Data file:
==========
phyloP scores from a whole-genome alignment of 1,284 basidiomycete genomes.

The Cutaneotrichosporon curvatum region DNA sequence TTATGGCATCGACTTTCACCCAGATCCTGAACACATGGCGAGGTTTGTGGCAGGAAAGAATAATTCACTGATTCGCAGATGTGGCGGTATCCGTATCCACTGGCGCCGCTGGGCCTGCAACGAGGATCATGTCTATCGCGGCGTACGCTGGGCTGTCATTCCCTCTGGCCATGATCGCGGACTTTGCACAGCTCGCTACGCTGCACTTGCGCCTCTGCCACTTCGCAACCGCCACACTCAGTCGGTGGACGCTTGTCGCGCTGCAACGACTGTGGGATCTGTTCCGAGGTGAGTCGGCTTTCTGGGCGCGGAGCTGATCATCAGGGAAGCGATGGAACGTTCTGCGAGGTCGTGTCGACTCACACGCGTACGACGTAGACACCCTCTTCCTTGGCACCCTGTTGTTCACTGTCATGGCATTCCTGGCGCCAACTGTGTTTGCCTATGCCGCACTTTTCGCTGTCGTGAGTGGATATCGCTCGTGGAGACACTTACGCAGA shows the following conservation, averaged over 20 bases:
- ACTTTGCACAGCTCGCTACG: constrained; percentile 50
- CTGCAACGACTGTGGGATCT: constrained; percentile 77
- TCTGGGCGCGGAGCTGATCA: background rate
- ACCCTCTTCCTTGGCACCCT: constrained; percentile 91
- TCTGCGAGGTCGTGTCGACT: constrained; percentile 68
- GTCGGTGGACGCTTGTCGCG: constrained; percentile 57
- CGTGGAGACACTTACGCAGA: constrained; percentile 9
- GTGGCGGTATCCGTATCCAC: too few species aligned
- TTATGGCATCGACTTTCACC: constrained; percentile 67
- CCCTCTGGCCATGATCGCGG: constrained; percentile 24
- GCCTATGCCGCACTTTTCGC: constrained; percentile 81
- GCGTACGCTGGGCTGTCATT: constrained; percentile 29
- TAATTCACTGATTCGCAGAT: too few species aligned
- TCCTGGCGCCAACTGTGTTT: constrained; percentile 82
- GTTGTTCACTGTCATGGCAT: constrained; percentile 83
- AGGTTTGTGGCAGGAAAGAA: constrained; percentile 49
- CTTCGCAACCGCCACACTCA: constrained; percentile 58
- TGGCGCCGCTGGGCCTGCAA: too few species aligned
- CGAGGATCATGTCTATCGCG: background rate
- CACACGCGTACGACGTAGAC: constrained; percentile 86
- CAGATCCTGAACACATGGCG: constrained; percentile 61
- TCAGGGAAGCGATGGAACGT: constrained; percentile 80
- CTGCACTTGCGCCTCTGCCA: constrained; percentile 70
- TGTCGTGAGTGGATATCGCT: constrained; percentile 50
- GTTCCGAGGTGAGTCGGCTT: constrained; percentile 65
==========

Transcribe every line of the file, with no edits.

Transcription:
phyloP scores from a whole-genome alignment of 1,284 basidiomycete genomes.

The Cutaneotrichosporon curvatum region DNA sequence TTATGGCATCGACTTTCACCCAGATCCTGAACACATGGCGAGGTTTGTGGCAGGAAAGAATAATTCACTGATTCGCAGATGTGGCGGTATCCGTATCCACTGGCGCCGCTGGGCCTGCAACGAGGATCATGTCTATCGCGGCGTACGCTGGGCTGTCATTCCCTCTGGCCATGATCGCGGACTTTGCACAGCTCGCTACGCTGCACTTGCGCCTCTGCCACTTCGCAACCGCCACACTCAGTCGGTGGACGCTTGTCGCGCTGCAACGACTGTGGGATCTGTTCCGAGGTGAGTCGGCTTTCTGGGCGCGGAGCTGATCATCAGGGAAGCGATGGAACGTTCTGCGAGGTCGTGTCGACTCACACGCGTACGACGTAGACACCCTCTTCCTTGGCACCCTGTTGTTCACTGTCATGGCATTCCTGGCGCCAACTGTGTTTGCCTATGCCGCACTTTTCGCTGTCGTGAGTGGATATCGCTCGTGGAGACACTTACGCAGA shows the following conservation, averaged over 20 bases:
- ACTTTGCACAGCTCGCTACG: constrained; percentile 50
- CTGCAACGACTGTGGGATCT: constrained; percentile 77
- TCTGGGCGCGGAGCTGATCA: background rate
- ACCCTCTTCCTTGGCACCCT: constrained; percentile 91
- TCTGCGAGGTCGTGTCGACT: constrained; percentile 68
- GTCGGTGGACGCTTGTCGCG: constrained; percentile 57
- CGTGGAGACACTTACGCAGA: constrained; percentile 9
- GTGGCGGTATCCGTATCCAC: too few species aligned
- TTATGGCATCGACTTTCACC: constrained; percentile 67
- CCCTCTGGCCATGATCGCGG: constrained; percentile 24
- GCCTATGCCGCACTTTTCGC: constrained; percentile 81
- GCGTACGCTGGGCTGTCATT: constrained; percentile 29
- TAATTCACTGATTCGCAGAT: too few species aligned
- TCCTGGCGCCAACTGTGTTT: constrained; percentile 82
- GTTGTTCACTGTCATGGCAT: constrained; percentile 83
- AGGTTTGTGGCAGGAAAGAA: constrained; percentile 49
- CTTCGCAACCGCCACACTCA: constrained; percentile 58
- TGGCGCCGCTGGGCCTGCAA: too few species aligned
- CGAGGATCATGTCTATCGCG: background rate
- CACACGCGTACGACGTAGAC: constrained; percentile 86
- CAGATCCTGAACACATGGCG: constrained; percentile 61
- TCAGGGAAGCGATGGAACGT: constrained; percentile 80
- CTGCACTTGCGCCTCTGCCA: constrained; percentile 70
- TGTCGTGAGTGGATATCGCT: constrained; percentile 50
- GTTCCGAGGTGAGTCGGCTT: constrained; percentile 65